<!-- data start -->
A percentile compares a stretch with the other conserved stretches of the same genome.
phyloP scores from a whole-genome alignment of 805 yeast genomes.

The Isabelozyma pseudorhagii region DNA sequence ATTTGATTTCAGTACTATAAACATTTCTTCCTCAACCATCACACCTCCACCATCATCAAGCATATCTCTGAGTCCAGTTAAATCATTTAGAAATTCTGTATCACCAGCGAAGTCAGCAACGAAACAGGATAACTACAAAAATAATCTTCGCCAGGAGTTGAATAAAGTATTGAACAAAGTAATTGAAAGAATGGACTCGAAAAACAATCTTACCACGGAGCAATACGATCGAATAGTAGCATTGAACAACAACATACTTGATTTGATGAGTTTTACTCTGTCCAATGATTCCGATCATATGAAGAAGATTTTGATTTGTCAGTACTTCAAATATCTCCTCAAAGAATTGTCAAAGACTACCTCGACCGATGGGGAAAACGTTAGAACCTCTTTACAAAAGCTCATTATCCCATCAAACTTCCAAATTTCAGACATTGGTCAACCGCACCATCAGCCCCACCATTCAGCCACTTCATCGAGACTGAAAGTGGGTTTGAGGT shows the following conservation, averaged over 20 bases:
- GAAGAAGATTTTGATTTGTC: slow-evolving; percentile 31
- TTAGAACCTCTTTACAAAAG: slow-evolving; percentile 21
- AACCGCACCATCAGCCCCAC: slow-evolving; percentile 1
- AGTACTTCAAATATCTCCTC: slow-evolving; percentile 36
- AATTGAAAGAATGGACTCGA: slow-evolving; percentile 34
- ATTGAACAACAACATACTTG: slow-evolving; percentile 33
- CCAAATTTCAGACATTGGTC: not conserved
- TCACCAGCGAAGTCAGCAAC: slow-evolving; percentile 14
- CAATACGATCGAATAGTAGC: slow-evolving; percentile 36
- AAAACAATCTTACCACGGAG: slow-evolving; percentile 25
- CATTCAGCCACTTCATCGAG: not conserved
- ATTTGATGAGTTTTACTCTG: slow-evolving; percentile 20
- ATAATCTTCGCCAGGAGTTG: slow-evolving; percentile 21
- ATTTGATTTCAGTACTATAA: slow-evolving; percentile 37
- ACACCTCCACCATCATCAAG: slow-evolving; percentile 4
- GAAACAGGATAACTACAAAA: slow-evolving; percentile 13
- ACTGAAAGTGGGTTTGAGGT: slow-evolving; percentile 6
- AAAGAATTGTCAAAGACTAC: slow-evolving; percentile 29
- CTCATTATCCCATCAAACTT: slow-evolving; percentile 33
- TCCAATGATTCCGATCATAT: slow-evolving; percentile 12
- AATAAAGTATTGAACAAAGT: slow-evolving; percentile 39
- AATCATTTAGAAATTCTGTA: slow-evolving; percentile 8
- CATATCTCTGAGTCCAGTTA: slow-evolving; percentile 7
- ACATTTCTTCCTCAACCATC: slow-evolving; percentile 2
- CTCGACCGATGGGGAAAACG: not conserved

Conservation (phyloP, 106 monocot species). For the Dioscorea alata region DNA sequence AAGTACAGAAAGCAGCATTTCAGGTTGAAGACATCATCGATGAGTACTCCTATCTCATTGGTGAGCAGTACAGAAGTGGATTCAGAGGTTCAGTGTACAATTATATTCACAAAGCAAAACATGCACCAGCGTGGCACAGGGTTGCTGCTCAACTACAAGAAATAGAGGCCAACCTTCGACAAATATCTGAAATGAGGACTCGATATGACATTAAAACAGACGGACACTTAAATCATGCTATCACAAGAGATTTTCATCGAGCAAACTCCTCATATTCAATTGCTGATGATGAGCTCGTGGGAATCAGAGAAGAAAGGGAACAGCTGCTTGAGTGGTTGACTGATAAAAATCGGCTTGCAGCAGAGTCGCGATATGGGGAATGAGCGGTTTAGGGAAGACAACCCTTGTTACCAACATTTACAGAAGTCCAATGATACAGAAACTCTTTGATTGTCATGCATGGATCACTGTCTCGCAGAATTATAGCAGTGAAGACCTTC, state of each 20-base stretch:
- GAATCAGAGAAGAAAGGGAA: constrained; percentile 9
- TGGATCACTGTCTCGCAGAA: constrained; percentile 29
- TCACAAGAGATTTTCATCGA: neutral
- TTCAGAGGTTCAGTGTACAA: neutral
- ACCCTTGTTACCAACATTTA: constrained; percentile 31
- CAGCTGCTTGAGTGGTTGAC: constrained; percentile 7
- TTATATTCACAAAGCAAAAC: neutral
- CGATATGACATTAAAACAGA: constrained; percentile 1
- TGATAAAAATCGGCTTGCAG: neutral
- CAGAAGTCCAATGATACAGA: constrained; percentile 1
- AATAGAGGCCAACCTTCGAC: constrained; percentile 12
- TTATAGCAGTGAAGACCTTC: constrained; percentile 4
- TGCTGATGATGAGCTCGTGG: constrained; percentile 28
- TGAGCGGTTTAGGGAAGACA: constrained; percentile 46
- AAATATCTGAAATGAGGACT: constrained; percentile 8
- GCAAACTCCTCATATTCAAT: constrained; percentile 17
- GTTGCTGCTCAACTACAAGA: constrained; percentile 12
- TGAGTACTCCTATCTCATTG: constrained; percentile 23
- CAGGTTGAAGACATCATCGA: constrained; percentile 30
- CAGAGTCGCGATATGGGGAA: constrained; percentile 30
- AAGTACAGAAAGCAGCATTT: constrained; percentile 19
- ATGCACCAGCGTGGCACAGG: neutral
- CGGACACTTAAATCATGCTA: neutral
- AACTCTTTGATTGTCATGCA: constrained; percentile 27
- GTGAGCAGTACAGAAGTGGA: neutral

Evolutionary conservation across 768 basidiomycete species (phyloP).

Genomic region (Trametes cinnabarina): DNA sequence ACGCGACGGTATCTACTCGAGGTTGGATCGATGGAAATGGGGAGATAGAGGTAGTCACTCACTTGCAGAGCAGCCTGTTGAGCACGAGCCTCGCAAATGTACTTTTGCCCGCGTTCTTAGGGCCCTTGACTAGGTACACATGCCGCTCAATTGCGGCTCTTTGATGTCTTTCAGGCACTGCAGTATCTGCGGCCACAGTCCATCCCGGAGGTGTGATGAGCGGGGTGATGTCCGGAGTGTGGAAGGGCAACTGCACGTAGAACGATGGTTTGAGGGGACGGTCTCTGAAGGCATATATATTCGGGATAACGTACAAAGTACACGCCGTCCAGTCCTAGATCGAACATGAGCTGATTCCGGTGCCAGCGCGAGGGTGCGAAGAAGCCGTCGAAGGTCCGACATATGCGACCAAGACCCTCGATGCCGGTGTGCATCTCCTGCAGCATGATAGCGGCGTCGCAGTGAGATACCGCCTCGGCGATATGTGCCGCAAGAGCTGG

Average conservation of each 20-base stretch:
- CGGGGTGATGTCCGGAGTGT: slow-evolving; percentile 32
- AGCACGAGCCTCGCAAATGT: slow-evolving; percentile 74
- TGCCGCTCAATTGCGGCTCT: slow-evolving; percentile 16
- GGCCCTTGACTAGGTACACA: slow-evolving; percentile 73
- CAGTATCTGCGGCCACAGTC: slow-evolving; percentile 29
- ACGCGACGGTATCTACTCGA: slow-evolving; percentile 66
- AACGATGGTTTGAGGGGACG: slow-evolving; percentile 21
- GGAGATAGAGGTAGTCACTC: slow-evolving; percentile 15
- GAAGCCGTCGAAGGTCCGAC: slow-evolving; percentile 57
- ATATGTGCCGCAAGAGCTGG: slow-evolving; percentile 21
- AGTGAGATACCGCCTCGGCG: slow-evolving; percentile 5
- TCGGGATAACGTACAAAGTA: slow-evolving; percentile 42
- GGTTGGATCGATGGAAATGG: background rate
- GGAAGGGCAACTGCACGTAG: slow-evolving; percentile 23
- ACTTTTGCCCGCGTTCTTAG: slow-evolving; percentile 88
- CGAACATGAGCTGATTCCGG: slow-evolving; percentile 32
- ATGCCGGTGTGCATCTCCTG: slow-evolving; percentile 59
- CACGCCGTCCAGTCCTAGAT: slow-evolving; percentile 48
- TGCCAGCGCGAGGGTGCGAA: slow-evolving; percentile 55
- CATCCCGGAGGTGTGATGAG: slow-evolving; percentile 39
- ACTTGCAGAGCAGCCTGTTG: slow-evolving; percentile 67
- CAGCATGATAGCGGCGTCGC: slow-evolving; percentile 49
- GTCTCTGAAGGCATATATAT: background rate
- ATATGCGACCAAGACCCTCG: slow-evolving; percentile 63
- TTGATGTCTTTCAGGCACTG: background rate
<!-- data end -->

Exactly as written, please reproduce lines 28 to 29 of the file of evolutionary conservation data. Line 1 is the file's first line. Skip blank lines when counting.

- CTCGACCGATGGGGAAAACG: not conserved

Conservation (phyloP, 106 monocot species). For the Dioscorea alata region DNA sequence AAGTACAGAAAGCAGCATTTCAGGTTGAAGACATCATCGATGAGTACTCCTATCTCATTGGTGAGCAGTACAGAAGTGGATTCAGAGGTTCAGTGTACAATTATATTCACAAAGCAAAACATGCACCAGCGTGGCACAGGGTTGCTGCTCAACTACAAGAAATAGAGGCCAACCTTCGACAAATATCTGAAATGAGGACTCGATATGACATTAAAACAGACGGACACTTAAATCATGCTATCACAAGAGATTTTCATCGAGCAAACTCCTCATATTCAATTGCTGATGATGAGCTCGTGGGAATCAGAGAAGAAAGGGAACAGCTGCTTGAGTGGTTGACTGATAAAAATCGGCTTGCAGCAGAGTCGCGATATGGGGAATGAGCGGTTTAGGGAAGACAACCCTTGTTACCAACATTTACAGAAGTCCAATGATACAGAAACTCTTTGATTGTCATGCATGGATCACTGTCTCGCAGAATTATAGCAGTGAAGACCTTC, state of each 20-base stretch: